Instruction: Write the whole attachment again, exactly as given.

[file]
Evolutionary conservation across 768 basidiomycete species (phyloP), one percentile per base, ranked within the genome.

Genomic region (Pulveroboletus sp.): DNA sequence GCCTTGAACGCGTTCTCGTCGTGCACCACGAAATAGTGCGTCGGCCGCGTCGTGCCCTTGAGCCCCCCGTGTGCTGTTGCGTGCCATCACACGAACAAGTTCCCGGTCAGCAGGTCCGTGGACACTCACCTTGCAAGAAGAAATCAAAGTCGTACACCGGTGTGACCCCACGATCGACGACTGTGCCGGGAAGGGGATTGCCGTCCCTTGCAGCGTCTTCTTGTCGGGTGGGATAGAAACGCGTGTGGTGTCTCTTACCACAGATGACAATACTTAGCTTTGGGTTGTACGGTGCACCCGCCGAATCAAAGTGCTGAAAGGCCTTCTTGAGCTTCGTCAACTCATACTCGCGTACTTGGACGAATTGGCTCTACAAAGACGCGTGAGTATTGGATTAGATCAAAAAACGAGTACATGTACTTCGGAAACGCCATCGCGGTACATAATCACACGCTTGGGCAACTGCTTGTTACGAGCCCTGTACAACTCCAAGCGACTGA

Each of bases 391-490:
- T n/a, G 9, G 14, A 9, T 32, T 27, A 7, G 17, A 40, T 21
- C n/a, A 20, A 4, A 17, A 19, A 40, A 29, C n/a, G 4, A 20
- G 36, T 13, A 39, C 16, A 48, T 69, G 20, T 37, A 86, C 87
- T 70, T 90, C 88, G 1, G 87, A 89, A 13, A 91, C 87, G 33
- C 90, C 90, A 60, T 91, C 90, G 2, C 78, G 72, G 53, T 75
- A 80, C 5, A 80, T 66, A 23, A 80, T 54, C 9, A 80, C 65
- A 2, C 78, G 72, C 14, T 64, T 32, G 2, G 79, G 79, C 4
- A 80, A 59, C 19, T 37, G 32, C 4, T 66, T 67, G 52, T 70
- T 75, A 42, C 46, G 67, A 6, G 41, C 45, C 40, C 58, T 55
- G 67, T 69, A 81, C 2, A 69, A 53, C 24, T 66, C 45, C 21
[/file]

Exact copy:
Evolutionary conservation across 768 basidiomycete species (phyloP), one percentile per base, ranked within the genome.

Genomic region (Pulveroboletus sp.): DNA sequence GCCTTGAACGCGTTCTCGTCGTGCACCACGAAATAGTGCGTCGGCCGCGTCGTGCCCTTGAGCCCCCCGTGTGCTGTTGCGTGCCATCACACGAACAAGTTCCCGGTCAGCAGGTCCGTGGACACTCACCTTGCAAGAAGAAATCAAAGTCGTACACCGGTGTGACCCCACGATCGACGACTGTGCCGGGAAGGGGATTGCCGTCCCTTGCAGCGTCTTCTTGTCGGGTGGGATAGAAACGCGTGTGGTGTCTCTTACCACAGATGACAATACTTAGCTTTGGGTTGTACGGTGCACCCGCCGAATCAAAGTGCTGAAAGGCCTTCTTGAGCTTCGTCAACTCATACTCGCGTACTTGGACGAATTGGCTCTACAAAGACGCGTGAGTATTGGATTAGATCAAAAAACGAGTACATGTACTTCGGAAACGCCATCGCGGTACATAATCACACGCTTGGGCAACTGCTTGTTACGAGCCCTGTACAACTCCAAGCGACTGA

Each of bases 391-490:
- T n/a, G 9, G 14, A 9, T 32, T 27, A 7, G 17, A 40, T 21
- C n/a, A 20, A 4, A 17, A 19, A 40, A 29, C n/a, G 4, A 20
- G 36, T 13, A 39, C 16, A 48, T 69, G 20, T 37, A 86, C 87
- T 70, T 90, C 88, G 1, G 87, A 89, A 13, A 91, C 87, G 33
- C 90, C 90, A 60, T 91, C 90, G 2, C 78, G 72, G 53, T 75
- A 80, C 5, A 80, T 66, A 23, A 80, T 54, C 9, A 80, C 65
- A 2, C 78, G 72, C 14, T 64, T 32, G 2, G 79, G 79, C 4
- A 80, A 59, C 19, T 37, G 32, C 4, T 66, T 67, G 52, T 70
- T 75, A 42, C 46, G 67, A 6, G 41, C 45, C 40, C 58, T 55
- G 67, T 69, A 81, C 2, A 69, A 53, C 24, T 66, C 45, C 21